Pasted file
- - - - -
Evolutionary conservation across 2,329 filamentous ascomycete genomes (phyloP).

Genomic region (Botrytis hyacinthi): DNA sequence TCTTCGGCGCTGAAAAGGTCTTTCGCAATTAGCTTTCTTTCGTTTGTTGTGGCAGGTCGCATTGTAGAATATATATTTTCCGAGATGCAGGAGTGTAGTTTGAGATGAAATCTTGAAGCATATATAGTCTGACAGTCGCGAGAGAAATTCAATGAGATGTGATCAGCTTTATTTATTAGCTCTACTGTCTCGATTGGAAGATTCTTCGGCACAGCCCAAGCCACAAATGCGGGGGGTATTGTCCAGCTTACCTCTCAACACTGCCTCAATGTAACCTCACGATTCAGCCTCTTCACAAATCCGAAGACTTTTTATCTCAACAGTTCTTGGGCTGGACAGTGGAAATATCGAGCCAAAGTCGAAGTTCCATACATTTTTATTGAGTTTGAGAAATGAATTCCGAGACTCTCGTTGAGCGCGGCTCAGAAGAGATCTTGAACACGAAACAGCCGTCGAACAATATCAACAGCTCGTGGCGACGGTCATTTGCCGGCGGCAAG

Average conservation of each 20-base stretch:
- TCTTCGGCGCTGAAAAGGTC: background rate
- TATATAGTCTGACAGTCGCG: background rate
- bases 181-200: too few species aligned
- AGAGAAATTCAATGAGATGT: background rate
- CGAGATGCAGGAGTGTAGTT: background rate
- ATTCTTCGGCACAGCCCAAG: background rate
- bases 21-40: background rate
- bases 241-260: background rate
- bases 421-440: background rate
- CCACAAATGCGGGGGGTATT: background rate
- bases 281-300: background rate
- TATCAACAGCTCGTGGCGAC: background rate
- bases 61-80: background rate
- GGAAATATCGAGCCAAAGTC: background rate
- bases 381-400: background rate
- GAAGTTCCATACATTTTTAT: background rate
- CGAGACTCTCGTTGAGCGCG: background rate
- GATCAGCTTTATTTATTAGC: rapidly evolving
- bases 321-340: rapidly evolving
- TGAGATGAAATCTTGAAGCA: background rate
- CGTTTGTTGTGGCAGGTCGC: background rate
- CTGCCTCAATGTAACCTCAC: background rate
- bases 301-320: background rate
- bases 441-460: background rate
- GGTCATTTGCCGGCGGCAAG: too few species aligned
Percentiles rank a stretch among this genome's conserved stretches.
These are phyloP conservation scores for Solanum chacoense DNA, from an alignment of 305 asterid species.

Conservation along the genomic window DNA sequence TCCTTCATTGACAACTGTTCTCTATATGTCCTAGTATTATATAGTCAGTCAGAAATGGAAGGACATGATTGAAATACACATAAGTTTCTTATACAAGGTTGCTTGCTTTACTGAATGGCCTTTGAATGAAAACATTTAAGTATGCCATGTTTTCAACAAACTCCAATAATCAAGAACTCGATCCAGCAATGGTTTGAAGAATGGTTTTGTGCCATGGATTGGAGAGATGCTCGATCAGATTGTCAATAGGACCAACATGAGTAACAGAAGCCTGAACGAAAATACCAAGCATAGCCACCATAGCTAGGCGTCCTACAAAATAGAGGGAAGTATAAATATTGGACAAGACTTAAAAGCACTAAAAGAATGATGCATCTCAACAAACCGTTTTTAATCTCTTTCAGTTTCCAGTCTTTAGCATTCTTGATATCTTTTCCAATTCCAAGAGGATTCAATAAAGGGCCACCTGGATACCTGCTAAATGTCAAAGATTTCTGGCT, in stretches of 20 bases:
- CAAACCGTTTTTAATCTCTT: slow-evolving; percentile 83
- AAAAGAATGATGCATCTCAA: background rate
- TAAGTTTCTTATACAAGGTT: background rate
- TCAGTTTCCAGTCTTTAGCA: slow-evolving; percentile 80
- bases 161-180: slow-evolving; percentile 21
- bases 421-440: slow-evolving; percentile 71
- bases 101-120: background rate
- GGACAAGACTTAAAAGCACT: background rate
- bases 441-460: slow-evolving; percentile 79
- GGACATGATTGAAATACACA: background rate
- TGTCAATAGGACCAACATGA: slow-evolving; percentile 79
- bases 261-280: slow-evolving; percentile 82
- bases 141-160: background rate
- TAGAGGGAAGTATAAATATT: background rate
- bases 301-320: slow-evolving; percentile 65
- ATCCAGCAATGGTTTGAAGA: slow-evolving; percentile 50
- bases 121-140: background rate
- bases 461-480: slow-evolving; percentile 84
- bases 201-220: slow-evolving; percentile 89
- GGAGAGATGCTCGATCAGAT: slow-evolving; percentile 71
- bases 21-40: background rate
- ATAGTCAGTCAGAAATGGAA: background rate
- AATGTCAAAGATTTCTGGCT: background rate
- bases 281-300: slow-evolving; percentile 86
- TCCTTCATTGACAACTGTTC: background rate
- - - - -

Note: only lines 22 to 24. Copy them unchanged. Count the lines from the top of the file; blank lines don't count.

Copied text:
- bases 321-340: rapidly evolving
- TGAGATGAAATCTTGAAGCA: background rate
- CGTTTGTTGTGGCAGGTCGC: background rate